Murphy: Tax bill designed to hurt our state
Updated 11:08 am, Thursday, January 11, 2018
FAIRFIELD — Sen. Chris Murphy was blunt when he addressed a forum on the new GOP tax law impacts on the state’s residents
“It was designed to hurt our state,” Murphy told a gathering of real estate professionals and residents at the Berkshire Hathaway offices on the Post Road on Jan. 5. “I hate to say that, but it’s the truth.”
As a Democrat, Murphy said he fought against the new tax bill, but admitted there were some things positive things to come out of it.
But, he said, it’s the changes to tax laws that place a $10,000 cap on state and local tax deductions on federal tax returns that are most damaging to state residents.
The bill imposes a new $10,000 cap on the federal deduction that millions use in connection with state and local income, property and sales taxes. The deduction is especially vital to residents of high-tax states like Connecticut, New York, New Jersey and California.
Companies, on the other hand, will continue to be able to deduct their state and local tax payments as normal business expenses.
“There is no doubt there are people in Connecticut who will benefit from this bill,” Murphy said, however, with almost half of the state’s residents itemizing their federal tax bill, this will mean a higher tax liability.
That, he said, could slow down the state’s real estate market, which he said helps drive Connecticut’s economy.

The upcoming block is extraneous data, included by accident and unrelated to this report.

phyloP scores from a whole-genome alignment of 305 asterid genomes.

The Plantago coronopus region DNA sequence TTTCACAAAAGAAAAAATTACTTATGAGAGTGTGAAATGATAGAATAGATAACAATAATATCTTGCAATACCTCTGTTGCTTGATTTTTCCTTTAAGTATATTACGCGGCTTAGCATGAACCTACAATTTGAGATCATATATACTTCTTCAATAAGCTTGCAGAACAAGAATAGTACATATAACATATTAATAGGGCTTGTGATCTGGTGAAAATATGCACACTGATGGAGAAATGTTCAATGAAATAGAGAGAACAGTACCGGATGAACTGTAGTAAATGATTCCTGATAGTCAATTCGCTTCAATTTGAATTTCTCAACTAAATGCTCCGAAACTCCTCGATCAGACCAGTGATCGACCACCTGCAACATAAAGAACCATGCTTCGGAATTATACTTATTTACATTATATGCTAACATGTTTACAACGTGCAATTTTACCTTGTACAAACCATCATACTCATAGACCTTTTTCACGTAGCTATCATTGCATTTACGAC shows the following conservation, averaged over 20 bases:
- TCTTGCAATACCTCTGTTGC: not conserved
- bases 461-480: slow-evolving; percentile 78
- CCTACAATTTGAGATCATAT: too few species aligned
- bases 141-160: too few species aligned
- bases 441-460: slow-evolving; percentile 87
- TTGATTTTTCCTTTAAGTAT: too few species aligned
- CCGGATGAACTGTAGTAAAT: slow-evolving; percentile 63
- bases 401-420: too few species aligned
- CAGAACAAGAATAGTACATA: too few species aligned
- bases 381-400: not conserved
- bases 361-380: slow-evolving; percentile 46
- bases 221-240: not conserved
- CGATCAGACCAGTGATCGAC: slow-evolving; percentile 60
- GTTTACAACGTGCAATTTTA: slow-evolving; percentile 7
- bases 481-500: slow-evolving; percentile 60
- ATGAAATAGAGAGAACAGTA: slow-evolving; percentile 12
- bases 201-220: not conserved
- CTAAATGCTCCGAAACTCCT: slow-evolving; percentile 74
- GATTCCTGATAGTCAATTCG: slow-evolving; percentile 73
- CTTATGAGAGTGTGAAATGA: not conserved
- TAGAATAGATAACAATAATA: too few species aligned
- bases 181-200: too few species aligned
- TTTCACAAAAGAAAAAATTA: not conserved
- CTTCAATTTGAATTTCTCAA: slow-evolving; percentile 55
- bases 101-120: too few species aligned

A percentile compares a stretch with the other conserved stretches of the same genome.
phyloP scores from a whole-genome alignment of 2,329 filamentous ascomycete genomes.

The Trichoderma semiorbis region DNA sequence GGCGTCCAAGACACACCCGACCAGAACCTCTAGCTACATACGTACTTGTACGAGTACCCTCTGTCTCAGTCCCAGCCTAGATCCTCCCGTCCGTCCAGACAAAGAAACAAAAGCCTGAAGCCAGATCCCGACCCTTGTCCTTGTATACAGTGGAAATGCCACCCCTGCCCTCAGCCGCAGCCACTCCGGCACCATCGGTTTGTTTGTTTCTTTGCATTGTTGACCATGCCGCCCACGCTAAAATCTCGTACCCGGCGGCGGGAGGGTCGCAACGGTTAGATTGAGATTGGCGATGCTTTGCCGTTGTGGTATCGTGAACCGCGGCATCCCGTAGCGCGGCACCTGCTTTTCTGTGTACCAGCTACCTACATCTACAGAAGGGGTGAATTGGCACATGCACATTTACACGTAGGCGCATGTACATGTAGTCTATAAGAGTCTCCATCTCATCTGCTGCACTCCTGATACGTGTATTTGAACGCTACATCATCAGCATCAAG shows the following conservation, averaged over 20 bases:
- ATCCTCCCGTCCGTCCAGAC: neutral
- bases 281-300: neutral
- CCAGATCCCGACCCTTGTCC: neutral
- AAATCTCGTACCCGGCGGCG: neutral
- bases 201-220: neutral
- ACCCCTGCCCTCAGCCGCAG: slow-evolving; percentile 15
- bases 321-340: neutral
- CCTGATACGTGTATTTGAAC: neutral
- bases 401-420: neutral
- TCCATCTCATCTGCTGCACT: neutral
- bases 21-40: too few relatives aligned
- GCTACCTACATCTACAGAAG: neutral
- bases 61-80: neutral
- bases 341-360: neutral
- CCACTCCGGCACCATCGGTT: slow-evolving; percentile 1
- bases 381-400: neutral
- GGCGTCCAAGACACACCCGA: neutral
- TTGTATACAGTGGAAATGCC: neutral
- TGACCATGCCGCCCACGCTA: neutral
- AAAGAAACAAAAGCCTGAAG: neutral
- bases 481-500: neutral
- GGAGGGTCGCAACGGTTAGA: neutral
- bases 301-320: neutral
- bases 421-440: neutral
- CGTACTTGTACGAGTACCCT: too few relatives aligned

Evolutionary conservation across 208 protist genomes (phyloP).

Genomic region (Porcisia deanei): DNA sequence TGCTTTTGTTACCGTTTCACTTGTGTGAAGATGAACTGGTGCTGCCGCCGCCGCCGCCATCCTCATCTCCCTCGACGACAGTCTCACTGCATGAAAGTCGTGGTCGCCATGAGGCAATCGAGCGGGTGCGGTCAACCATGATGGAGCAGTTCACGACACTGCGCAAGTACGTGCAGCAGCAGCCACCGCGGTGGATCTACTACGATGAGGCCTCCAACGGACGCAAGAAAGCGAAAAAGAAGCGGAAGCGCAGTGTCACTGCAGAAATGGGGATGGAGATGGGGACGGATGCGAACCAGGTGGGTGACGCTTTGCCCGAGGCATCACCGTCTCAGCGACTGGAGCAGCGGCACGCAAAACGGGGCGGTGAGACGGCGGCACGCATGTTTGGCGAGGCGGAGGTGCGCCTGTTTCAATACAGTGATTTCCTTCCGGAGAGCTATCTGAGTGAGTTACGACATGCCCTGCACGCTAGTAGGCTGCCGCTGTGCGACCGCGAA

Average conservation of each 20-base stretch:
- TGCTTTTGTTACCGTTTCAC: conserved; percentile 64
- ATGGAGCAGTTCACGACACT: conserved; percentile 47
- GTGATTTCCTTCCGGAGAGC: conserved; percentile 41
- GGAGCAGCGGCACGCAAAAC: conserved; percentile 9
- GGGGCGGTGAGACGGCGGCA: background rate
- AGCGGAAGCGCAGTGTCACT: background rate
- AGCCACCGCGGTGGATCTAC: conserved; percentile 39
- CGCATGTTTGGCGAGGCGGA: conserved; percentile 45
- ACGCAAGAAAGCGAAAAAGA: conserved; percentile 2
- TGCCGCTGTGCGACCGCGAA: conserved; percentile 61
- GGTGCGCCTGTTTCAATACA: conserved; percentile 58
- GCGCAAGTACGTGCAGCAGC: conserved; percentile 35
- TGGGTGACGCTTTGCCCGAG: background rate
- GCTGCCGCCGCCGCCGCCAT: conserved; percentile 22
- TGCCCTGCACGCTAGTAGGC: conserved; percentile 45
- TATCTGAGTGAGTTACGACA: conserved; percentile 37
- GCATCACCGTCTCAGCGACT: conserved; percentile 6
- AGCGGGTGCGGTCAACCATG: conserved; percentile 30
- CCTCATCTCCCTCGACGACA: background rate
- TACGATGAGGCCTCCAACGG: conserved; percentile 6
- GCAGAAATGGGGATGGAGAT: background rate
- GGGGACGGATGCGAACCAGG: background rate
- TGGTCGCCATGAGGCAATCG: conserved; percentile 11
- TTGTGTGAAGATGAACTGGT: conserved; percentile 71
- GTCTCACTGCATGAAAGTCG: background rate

Ridgefield realtor Art Meyer said here in Connecticut there is a general perception in border towns that people move here from New York because of lower property taxes. “That incentive to come over is not going to be as strong anymore,” Meyer said.
He said California is thinking about creating a way for its residents to “donate” their state taxes in order to allow them to reap the full deduction. Meyer asked whether that was something Connecticut officials were considering, and also chastised politicians in Washington, D.C., for forgetting they work for their constituents, and not their political party.
Murphy agreed there is a more partisan atmosphere than there was 20 years ago, and said the tax bill was a perfect example of that. However, he said, there are major differences in economic philosophy between the two parties.
“They really do believe in trickle-down economics,” Murphy said, and that the projected deficits won’t materialize.
Despite Republican talk of fiscal discipline, the legislation is projected to add $1.46 trillion to the nation's $20 trillion debt over a decade. GOP lawmakers say they'd expect a future Congress to continue the tax cuts so they won't expire.
“The word on the street is nobody wants to retire in Connecticut because nobody wants to die in Connecticut,” Wilton real estate broker Donna Karnes said. Karnes said reductions in corporate taxes are what can entice businesses to the state after Murphy said he thinks the state needs to address its infrastructure.
Companies are relocating to New York City, Murphy said, because that’s where their young employees want to live. Connecticut, he said, has to stop looking at cities like Stamford, Norwalk, and Bridgeport as liabilities and instead treat them as assets.
The commute to New York, he said, has gotten longer from places like Fairfield and Westport, and Connecticut needs to work on a regional basis with other New England states to upgrade the infrastructure because the federal government will not.
“We’ve got to solve this problem ourselves,” Murphy said.
The Associated Press contributed to this report.